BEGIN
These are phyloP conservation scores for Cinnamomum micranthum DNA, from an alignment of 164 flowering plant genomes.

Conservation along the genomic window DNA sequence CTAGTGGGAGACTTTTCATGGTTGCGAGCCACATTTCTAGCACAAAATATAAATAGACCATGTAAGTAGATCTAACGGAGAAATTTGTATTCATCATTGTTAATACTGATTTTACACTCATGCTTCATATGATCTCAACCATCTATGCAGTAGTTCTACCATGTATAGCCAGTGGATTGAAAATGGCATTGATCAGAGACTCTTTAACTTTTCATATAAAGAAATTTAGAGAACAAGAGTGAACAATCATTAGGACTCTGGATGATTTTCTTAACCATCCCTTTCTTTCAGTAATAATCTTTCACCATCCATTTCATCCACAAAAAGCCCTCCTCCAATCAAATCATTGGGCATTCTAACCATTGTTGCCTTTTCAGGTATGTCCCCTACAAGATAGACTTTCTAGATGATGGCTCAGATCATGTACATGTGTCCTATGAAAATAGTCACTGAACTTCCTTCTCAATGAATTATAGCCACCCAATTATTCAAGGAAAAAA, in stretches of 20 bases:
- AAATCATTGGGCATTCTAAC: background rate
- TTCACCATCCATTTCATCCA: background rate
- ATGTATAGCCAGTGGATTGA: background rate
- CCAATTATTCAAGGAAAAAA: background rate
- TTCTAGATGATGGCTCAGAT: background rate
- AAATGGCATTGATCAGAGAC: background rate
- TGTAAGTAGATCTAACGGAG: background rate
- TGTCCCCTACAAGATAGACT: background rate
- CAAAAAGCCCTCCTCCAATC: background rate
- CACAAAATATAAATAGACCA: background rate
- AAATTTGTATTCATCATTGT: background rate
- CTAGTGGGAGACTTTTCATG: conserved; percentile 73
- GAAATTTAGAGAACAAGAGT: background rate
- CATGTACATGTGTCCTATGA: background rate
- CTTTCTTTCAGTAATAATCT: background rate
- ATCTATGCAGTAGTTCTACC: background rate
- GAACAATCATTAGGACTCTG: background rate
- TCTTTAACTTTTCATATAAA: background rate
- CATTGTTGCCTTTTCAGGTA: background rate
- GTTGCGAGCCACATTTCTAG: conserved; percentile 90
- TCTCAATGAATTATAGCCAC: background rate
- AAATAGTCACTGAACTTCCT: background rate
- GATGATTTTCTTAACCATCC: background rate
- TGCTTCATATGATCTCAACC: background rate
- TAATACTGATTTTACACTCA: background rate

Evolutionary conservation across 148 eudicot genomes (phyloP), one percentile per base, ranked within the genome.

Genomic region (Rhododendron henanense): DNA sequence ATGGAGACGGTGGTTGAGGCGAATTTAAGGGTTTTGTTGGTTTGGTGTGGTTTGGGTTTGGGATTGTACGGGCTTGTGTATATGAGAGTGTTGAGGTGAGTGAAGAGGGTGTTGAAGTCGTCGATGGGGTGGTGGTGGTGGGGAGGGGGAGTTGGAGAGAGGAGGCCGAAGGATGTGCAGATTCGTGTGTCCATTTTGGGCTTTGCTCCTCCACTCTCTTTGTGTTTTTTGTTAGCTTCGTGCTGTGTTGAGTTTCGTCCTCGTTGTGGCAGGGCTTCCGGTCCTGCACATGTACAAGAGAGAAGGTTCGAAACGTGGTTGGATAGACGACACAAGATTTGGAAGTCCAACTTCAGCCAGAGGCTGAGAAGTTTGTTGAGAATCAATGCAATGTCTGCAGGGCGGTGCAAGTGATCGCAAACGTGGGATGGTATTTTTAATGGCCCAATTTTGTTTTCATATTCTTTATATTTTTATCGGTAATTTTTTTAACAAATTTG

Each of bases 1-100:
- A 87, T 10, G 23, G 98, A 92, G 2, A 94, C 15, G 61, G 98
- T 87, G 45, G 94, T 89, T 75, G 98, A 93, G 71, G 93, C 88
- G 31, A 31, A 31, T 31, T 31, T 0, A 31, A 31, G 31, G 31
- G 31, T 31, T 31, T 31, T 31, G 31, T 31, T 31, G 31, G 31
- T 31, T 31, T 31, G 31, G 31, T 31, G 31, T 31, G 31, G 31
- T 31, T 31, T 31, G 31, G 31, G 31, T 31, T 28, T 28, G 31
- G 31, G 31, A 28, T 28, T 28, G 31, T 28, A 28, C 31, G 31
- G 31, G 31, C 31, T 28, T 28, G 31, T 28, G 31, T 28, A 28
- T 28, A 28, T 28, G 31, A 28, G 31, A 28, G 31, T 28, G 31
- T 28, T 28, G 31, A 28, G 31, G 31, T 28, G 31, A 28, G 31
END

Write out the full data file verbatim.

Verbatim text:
These are phyloP conservation scores for Cinnamomum micranthum DNA, from an alignment of 164 flowering plant genomes.

Conservation along the genomic window DNA sequence CTAGTGGGAGACTTTTCATGGTTGCGAGCCACATTTCTAGCACAAAATATAAATAGACCATGTAAGTAGATCTAACGGAGAAATTTGTATTCATCATTGTTAATACTGATTTTACACTCATGCTTCATATGATCTCAACCATCTATGCAGTAGTTCTACCATGTATAGCCAGTGGATTGAAAATGGCATTGATCAGAGACTCTTTAACTTTTCATATAAAGAAATTTAGAGAACAAGAGTGAACAATCATTAGGACTCTGGATGATTTTCTTAACCATCCCTTTCTTTCAGTAATAATCTTTCACCATCCATTTCATCCACAAAAAGCCCTCCTCCAATCAAATCATTGGGCATTCTAACCATTGTTGCCTTTTCAGGTATGTCCCCTACAAGATAGACTTTCTAGATGATGGCTCAGATCATGTACATGTGTCCTATGAAAATAGTCACTGAACTTCCTTCTCAATGAATTATAGCCACCCAATTATTCAAGGAAAAAA, in stretches of 20 bases:
- AAATCATTGGGCATTCTAAC: background rate
- TTCACCATCCATTTCATCCA: background rate
- ATGTATAGCCAGTGGATTGA: background rate
- CCAATTATTCAAGGAAAAAA: background rate
- TTCTAGATGATGGCTCAGAT: background rate
- AAATGGCATTGATCAGAGAC: background rate
- TGTAAGTAGATCTAACGGAG: background rate
- TGTCCCCTACAAGATAGACT: background rate
- CAAAAAGCCCTCCTCCAATC: background rate
- CACAAAATATAAATAGACCA: background rate
- AAATTTGTATTCATCATTGT: background rate
- CTAGTGGGAGACTTTTCATG: conserved; percentile 73
- GAAATTTAGAGAACAAGAGT: background rate
- CATGTACATGTGTCCTATGA: background rate
- CTTTCTTTCAGTAATAATCT: background rate
- ATCTATGCAGTAGTTCTACC: background rate
- GAACAATCATTAGGACTCTG: background rate
- TCTTTAACTTTTCATATAAA: background rate
- CATTGTTGCCTTTTCAGGTA: background rate
- GTTGCGAGCCACATTTCTAG: conserved; percentile 90
- TCTCAATGAATTATAGCCAC: background rate
- AAATAGTCACTGAACTTCCT: background rate
- GATGATTTTCTTAACCATCC: background rate
- TGCTTCATATGATCTCAACC: background rate
- TAATACTGATTTTACACTCA: background rate

Evolutionary conservation across 148 eudicot genomes (phyloP), one percentile per base, ranked within the genome.

Genomic region (Rhododendron henanense): DNA sequence ATGGAGACGGTGGTTGAGGCGAATTTAAGGGTTTTGTTGGTTTGGTGTGGTTTGGGTTTGGGATTGTACGGGCTTGTGTATATGAGAGTGTTGAGGTGAGTGAAGAGGGTGTTGAAGTCGTCGATGGGGTGGTGGTGGTGGGGAGGGGGAGTTGGAGAGAGGAGGCCGAAGGATGTGCAGATTCGTGTGTCCATTTTGGGCTTTGCTCCTCCACTCTCTTTGTGTTTTTTGTTAGCTTCGTGCTGTGTTGAGTTTCGTCCTCGTTGTGGCAGGGCTTCCGGTCCTGCACATGTACAAGAGAGAAGGTTCGAAACGTGGTTGGATAGACGACACAAGATTTGGAAGTCCAACTTCAGCCAGAGGCTGAGAAGTTTGTTGAGAATCAATGCAATGTCTGCAGGGCGGTGCAAGTGATCGCAAACGTGGGATGGTATTTTTAATGGCCCAATTTTGTTTTCATATTCTTTATATTTTTATCGGTAATTTTTTTAACAAATTTG

Each of bases 1-100:
- A 87, T 10, G 23, G 98, A 92, G 2, A 94, C 15, G 61, G 98
- T 87, G 45, G 94, T 89, T 75, G 98, A 93, G 71, G 93, C 88
- G 31, A 31, A 31, T 31, T 31, T 0, A 31, A 31, G 31, G 31
- G 31, T 31, T 31, T 31, T 31, G 31, T 31, T 31, G 31, G 31
- T 31, T 31, T 31, G 31, G 31, T 31, G 31, T 31, G 31, G 31
- T 31, T 31, T 31, G 31, G 31, G 31, T 31, T 28, T 28, G 31
- G 31, G 31, A 28, T 28, T 28, G 31, T 28, A 28, C 31, G 31
- G 31, G 31, C 31, T 28, T 28, G 31, T 28, G 31, T 28, A 28
- T 28, A 28, T 28, G 31, A 28, G 31, A 28, G 31, T 28, G 31
- T 28, T 28, G 31, A 28, G 31, G 31, T 28, G 31, A 28, G 31